A gene therapy trial in the US on a congenitally blind boy has provided hope for millions of people with significant improvements in their vision.

The Associated Press reported the story of Antonio Vento Carvajal, a 14-year-old boy in Miami with congenital blindness, who regained his sight after months of gene therapy using eye drops.

Dr. Alfonso Sabater's gene therapy method, which restored Carvajal's sight, raised the question of whether the same method could be applied to those born blind due to genetic problems around the world.

Born with "dystrophic epidermolysis bullosa", a rare genetic disease that causes blisters all over his body and in his eyes, Carvajal's skin improved dramatically when he participated in a clinical trial to test the world's first topical gene therapy.

This reinforced Dr. Sabater's belief that a new gene therapy could pave the way for the visually impaired teenager to see better.

This insight not only helped Antonio, but also opened the door to similar therapies that could potentially treat millions of people with other eye diseases, including common ones.

Yunielkys Carvajal, Antonio's mother, could not hold back tears as she described her joy at her son's regained sight and said of Dr. Sabater, Director of the University of Miami's Bascom Palmer Eye Institute, "He has always been there for us, he is not only a good doctor, but a very good person and he has always given us hope. He never gave up," she said, expressing her gratitude.

The Cuban family came to the US in 2012 with a special visa for the treatment of Antonio's genetic disease, which affects about 3,000 people worldwide.

After undergoing a series of surgeries to remove scar tissue from his eyes, Antonio's vision initially worsened rather than improving.

"I tried to reassure him that I was working on the problem, that I would definitely find a solution, but that I needed time to do so, and his trust in me gave me extra energy to keep working," Dr. Sabater said, summarizing the difficult and anxious process they went through with their patient.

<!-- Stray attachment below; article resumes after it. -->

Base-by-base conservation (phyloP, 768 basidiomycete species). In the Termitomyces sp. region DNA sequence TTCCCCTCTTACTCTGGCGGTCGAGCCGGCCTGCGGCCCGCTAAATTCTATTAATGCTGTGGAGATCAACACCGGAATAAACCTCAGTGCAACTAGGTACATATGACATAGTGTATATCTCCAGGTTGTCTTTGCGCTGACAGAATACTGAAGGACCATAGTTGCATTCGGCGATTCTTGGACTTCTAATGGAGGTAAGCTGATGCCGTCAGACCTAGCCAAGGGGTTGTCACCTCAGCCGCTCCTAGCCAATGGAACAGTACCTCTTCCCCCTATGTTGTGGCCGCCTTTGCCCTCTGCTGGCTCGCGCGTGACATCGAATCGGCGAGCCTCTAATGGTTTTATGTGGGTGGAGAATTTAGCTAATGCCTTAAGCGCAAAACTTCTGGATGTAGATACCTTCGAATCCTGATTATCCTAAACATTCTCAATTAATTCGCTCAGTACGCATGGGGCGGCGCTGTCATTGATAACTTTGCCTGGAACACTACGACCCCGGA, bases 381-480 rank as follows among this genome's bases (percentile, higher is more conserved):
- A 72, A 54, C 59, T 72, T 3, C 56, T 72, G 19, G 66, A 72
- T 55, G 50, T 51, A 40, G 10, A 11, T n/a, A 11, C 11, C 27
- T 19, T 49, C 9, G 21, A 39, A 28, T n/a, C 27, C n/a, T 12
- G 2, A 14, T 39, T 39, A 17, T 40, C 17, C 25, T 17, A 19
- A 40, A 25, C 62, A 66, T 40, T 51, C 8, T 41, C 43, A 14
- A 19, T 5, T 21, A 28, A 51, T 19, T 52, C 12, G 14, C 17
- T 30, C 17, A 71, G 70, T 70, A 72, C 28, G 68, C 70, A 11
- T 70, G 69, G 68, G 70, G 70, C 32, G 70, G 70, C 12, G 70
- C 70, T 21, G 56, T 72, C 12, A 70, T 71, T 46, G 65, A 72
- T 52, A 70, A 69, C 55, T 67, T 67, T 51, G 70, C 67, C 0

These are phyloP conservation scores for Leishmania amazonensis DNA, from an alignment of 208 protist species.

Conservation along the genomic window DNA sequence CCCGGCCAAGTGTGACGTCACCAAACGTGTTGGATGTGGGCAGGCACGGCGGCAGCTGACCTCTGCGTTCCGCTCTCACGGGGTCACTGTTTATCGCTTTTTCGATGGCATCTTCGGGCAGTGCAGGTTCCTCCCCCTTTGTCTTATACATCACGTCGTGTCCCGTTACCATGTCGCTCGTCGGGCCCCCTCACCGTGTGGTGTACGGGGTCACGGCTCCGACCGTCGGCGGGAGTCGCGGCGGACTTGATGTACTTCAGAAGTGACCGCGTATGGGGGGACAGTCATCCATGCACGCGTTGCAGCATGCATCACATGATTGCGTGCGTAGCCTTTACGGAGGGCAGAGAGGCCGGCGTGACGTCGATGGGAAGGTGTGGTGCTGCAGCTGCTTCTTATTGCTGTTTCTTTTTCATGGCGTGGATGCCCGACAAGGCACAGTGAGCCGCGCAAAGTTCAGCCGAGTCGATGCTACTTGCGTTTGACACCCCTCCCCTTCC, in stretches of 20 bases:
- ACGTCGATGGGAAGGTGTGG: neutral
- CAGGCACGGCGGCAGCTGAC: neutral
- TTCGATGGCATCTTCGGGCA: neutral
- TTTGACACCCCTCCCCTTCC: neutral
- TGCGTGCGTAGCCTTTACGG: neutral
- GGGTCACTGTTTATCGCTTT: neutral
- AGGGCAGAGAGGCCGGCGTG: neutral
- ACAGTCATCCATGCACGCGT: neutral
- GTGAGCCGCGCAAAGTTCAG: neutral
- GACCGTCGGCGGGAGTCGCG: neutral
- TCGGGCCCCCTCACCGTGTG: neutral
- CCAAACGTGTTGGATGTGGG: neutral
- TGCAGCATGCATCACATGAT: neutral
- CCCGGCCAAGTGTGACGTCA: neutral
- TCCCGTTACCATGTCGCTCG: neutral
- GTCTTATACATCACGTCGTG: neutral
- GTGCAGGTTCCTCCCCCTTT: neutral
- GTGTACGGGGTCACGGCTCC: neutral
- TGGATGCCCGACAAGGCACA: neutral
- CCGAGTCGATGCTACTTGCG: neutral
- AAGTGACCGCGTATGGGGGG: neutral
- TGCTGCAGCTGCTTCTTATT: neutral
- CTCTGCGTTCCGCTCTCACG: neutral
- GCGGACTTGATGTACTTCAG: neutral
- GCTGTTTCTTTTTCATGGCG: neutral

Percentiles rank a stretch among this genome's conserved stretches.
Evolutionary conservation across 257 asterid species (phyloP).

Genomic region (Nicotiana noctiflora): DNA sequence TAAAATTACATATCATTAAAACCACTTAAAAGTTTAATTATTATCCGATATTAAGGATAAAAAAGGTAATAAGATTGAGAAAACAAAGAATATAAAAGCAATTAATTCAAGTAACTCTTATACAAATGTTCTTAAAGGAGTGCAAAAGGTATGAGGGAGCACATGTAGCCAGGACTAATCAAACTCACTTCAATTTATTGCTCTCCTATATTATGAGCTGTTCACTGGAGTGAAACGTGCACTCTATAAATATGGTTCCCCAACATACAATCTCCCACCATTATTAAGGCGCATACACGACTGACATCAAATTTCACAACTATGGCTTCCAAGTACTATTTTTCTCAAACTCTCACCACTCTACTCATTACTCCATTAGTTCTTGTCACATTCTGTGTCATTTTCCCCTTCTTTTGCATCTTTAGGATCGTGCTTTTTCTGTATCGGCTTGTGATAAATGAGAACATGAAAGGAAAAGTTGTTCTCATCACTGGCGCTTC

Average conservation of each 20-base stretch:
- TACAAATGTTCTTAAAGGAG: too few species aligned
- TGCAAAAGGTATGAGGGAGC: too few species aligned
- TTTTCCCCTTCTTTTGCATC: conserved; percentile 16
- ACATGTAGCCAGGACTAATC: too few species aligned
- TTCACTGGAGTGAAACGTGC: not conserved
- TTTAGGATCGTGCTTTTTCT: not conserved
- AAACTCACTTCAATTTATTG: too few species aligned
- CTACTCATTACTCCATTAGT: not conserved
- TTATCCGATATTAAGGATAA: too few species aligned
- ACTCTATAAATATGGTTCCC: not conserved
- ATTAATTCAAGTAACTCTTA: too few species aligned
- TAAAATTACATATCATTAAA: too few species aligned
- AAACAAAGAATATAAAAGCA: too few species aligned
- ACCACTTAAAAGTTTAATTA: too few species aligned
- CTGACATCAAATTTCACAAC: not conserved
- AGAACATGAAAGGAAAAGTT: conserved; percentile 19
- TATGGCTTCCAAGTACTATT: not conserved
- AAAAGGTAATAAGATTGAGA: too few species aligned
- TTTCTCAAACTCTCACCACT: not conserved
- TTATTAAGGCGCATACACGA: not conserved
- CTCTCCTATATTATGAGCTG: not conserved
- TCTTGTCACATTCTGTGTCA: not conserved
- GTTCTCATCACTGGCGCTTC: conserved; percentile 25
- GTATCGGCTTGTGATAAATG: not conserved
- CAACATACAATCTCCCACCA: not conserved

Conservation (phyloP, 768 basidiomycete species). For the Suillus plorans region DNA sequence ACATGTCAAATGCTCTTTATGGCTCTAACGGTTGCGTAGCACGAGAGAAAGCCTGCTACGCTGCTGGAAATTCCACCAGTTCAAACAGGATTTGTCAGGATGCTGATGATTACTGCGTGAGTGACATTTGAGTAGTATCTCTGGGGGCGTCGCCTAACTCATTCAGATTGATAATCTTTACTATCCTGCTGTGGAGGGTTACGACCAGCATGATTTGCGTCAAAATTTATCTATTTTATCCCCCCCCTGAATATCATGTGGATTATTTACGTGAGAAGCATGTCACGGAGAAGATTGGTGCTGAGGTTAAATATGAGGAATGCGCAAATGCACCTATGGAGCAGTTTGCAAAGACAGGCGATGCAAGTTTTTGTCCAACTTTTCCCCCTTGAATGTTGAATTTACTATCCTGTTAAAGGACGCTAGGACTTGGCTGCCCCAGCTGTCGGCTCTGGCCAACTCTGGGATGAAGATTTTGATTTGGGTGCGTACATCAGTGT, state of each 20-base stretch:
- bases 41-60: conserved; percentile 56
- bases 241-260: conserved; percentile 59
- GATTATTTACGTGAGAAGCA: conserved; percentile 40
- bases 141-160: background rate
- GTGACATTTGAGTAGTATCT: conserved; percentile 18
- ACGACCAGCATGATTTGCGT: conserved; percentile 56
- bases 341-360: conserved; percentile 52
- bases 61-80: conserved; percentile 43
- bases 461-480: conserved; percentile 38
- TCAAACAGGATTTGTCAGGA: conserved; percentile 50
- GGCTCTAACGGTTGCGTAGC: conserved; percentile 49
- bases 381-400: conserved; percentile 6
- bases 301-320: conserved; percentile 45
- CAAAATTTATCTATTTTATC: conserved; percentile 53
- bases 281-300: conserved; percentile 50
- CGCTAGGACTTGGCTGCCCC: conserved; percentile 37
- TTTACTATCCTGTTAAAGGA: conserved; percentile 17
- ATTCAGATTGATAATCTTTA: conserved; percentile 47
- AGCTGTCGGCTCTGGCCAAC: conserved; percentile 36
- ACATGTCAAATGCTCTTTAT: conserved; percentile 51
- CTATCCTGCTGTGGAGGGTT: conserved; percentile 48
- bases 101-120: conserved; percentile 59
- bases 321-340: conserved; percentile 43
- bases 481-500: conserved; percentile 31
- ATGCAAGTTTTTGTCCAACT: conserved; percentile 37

Knowing that Antonio was using an experimental gene therapy gel to treat his skin lesions, Dr. Sabater contacted drug manufacturer Krystal Biotech to see if it could be reformulated for the boy's eyes.

Suma Krishnan, co-founder and head of research and development at Pittsburgh-based Krystal Biotech, thought the suggestion made sense and gave the project the green light, thinking "it couldn't hurt to try."

Scientists had previously discovered that Antonio's genetic disease was the result of a mutation in a gene that helps produce a protein called "collagen 7" that holds both the skin and corneas together.

Krystal Biotech and Dr. Sabater decided to use an inactivated "herpes simplex virus" to deliver intact copies of the gene into the body with a treatment called Vyjuvek, and to use a new eye drop with adaptations for the necessary gene therapy.

After two years, including testing the drug in mice, the team received approval for use from the US Food and Drug Administration and permission from university and hospital review boards to test the drug on patients.

Last August, Antonio underwent surgery on his right eye, after which Sabater started giving him the eye drops.

Dr. Sabater said that Antonio's eye has improved since the surgery and that there has been a significant improvement every month and that the vision in his patient's right eye has become near perfect.

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This year Sabater began treating Antonio's left eye, which has even more scar tissue. Sabater reports that his patient has already achieved what he calls "a pretty good level" of vision, close to 20 out of 50, which he expects to improve in the future.

Sabater, director of the Eye Institute, believes that the eye drops used for gene therapy could potentially be used for other diseases by altering the gene transmitted through the virus.

Dr. Sabater said a gene could also be used to treat Fuchs' dystrophy, which affects 18 million people in the US and accounts for about half of corneal transplants in the country.